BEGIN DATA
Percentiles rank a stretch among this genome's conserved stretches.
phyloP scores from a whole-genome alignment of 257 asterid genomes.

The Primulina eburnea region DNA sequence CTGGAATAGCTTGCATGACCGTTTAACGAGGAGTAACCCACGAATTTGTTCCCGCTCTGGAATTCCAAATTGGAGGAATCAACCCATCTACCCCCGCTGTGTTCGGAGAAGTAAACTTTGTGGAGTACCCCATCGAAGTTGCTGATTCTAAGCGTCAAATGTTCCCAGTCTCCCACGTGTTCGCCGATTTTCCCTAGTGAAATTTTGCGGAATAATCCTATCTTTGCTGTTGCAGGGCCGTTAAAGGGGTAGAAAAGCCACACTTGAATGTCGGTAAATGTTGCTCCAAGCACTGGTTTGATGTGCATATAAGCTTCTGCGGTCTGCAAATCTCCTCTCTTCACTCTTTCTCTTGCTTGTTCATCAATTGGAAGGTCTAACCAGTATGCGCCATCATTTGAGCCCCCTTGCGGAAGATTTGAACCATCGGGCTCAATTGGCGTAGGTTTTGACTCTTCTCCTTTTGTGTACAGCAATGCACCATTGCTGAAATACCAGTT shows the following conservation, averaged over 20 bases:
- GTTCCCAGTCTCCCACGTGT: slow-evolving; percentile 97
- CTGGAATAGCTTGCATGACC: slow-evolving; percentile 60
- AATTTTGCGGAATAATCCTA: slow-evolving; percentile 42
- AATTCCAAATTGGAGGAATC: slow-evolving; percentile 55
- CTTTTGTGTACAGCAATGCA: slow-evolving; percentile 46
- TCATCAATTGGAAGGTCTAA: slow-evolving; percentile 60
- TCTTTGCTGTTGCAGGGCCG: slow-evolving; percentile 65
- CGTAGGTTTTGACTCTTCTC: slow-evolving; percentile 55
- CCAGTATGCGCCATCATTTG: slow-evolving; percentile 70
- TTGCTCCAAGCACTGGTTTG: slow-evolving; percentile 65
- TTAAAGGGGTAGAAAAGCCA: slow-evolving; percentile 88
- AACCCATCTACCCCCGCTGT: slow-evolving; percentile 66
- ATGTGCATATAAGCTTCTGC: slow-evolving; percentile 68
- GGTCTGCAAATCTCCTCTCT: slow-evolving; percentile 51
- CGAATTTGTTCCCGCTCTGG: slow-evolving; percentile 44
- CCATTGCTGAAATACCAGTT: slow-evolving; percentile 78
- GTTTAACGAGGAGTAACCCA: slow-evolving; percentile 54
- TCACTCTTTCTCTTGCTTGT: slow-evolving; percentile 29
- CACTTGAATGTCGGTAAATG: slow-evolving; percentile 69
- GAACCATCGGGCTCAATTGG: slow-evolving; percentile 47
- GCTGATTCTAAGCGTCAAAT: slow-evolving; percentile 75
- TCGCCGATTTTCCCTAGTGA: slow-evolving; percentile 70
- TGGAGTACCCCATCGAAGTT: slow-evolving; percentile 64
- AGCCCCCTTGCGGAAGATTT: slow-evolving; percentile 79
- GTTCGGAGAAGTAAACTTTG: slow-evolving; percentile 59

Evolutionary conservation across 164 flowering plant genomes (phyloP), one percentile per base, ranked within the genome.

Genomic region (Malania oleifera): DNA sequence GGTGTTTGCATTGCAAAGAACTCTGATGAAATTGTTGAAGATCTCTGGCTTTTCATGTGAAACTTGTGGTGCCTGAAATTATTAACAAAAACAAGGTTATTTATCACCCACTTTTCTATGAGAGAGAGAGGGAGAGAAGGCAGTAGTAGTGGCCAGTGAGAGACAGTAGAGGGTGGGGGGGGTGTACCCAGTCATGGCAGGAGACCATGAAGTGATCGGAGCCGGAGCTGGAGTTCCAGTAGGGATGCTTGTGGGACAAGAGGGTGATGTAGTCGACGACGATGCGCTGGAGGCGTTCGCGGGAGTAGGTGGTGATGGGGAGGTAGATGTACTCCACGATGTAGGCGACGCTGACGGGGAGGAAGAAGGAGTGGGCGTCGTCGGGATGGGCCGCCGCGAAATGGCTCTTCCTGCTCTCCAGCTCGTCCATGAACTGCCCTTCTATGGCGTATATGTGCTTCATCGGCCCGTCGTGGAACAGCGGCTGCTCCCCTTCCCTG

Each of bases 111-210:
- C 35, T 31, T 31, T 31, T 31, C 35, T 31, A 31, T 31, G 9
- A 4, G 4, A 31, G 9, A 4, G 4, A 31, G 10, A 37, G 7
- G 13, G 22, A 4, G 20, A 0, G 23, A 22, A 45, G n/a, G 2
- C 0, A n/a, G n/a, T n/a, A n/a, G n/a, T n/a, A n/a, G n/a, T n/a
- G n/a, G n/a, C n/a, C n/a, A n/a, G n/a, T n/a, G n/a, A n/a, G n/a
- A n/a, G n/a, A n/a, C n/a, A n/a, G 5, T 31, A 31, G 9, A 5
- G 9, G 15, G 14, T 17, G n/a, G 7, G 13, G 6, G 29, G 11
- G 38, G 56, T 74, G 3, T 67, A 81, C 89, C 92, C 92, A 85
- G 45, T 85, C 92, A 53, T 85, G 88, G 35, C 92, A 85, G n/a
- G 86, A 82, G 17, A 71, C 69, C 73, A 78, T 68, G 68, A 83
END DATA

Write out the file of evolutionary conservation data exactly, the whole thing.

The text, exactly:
Percentiles rank a stretch among this genome's conserved stretches.
phyloP scores from a whole-genome alignment of 257 asterid genomes.

The Primulina eburnea region DNA sequence CTGGAATAGCTTGCATGACCGTTTAACGAGGAGTAACCCACGAATTTGTTCCCGCTCTGGAATTCCAAATTGGAGGAATCAACCCATCTACCCCCGCTGTGTTCGGAGAAGTAAACTTTGTGGAGTACCCCATCGAAGTTGCTGATTCTAAGCGTCAAATGTTCCCAGTCTCCCACGTGTTCGCCGATTTTCCCTAGTGAAATTTTGCGGAATAATCCTATCTTTGCTGTTGCAGGGCCGTTAAAGGGGTAGAAAAGCCACACTTGAATGTCGGTAAATGTTGCTCCAAGCACTGGTTTGATGTGCATATAAGCTTCTGCGGTCTGCAAATCTCCTCTCTTCACTCTTTCTCTTGCTTGTTCATCAATTGGAAGGTCTAACCAGTATGCGCCATCATTTGAGCCCCCTTGCGGAAGATTTGAACCATCGGGCTCAATTGGCGTAGGTTTTGACTCTTCTCCTTTTGTGTACAGCAATGCACCATTGCTGAAATACCAGTT shows the following conservation, averaged over 20 bases:
- GTTCCCAGTCTCCCACGTGT: slow-evolving; percentile 97
- CTGGAATAGCTTGCATGACC: slow-evolving; percentile 60
- AATTTTGCGGAATAATCCTA: slow-evolving; percentile 42
- AATTCCAAATTGGAGGAATC: slow-evolving; percentile 55
- CTTTTGTGTACAGCAATGCA: slow-evolving; percentile 46
- TCATCAATTGGAAGGTCTAA: slow-evolving; percentile 60
- TCTTTGCTGTTGCAGGGCCG: slow-evolving; percentile 65
- CGTAGGTTTTGACTCTTCTC: slow-evolving; percentile 55
- CCAGTATGCGCCATCATTTG: slow-evolving; percentile 70
- TTGCTCCAAGCACTGGTTTG: slow-evolving; percentile 65
- TTAAAGGGGTAGAAAAGCCA: slow-evolving; percentile 88
- AACCCATCTACCCCCGCTGT: slow-evolving; percentile 66
- ATGTGCATATAAGCTTCTGC: slow-evolving; percentile 68
- GGTCTGCAAATCTCCTCTCT: slow-evolving; percentile 51
- CGAATTTGTTCCCGCTCTGG: slow-evolving; percentile 44
- CCATTGCTGAAATACCAGTT: slow-evolving; percentile 78
- GTTTAACGAGGAGTAACCCA: slow-evolving; percentile 54
- TCACTCTTTCTCTTGCTTGT: slow-evolving; percentile 29
- CACTTGAATGTCGGTAAATG: slow-evolving; percentile 69
- GAACCATCGGGCTCAATTGG: slow-evolving; percentile 47
- GCTGATTCTAAGCGTCAAAT: slow-evolving; percentile 75
- TCGCCGATTTTCCCTAGTGA: slow-evolving; percentile 70
- TGGAGTACCCCATCGAAGTT: slow-evolving; percentile 64
- AGCCCCCTTGCGGAAGATTT: slow-evolving; percentile 79
- GTTCGGAGAAGTAAACTTTG: slow-evolving; percentile 59

Evolutionary conservation across 164 flowering plant genomes (phyloP), one percentile per base, ranked within the genome.

Genomic region (Malania oleifera): DNA sequence GGTGTTTGCATTGCAAAGAACTCTGATGAAATTGTTGAAGATCTCTGGCTTTTCATGTGAAACTTGTGGTGCCTGAAATTATTAACAAAAACAAGGTTATTTATCACCCACTTTTCTATGAGAGAGAGAGGGAGAGAAGGCAGTAGTAGTGGCCAGTGAGAGACAGTAGAGGGTGGGGGGGGTGTACCCAGTCATGGCAGGAGACCATGAAGTGATCGGAGCCGGAGCTGGAGTTCCAGTAGGGATGCTTGTGGGACAAGAGGGTGATGTAGTCGACGACGATGCGCTGGAGGCGTTCGCGGGAGTAGGTGGTGATGGGGAGGTAGATGTACTCCACGATGTAGGCGACGCTGACGGGGAGGAAGAAGGAGTGGGCGTCGTCGGGATGGGCCGCCGCGAAATGGCTCTTCCTGCTCTCCAGCTCGTCCATGAACTGCCCTTCTATGGCGTATATGTGCTTCATCGGCCCGTCGTGGAACAGCGGCTGCTCCCCTTCCCTG

Each of bases 111-210:
- C 35, T 31, T 31, T 31, T 31, C 35, T 31, A 31, T 31, G 9
- A 4, G 4, A 31, G 9, A 4, G 4, A 31, G 10, A 37, G 7
- G 13, G 22, A 4, G 20, A 0, G 23, A 22, A 45, G n/a, G 2
- C 0, A n/a, G n/a, T n/a, A n/a, G n/a, T n/a, A n/a, G n/a, T n/a
- G n/a, G n/a, C n/a, C n/a, A n/a, G n/a, T n/a, G n/a, A n/a, G n/a
- A n/a, G n/a, A n/a, C n/a, A n/a, G 5, T 31, A 31, G 9, A 5
- G 9, G 15, G 14, T 17, G n/a, G 7, G 13, G 6, G 29, G 11
- G 38, G 56, T 74, G 3, T 67, A 81, C 89, C 92, C 92, A 85
- G 45, T 85, C 92, A 53, T 85, G 88, G 35, C 92, A 85, G n/a
- G 86, A 82, G 17, A 71, C 69, C 73, A 78, T 68, G 68, A 83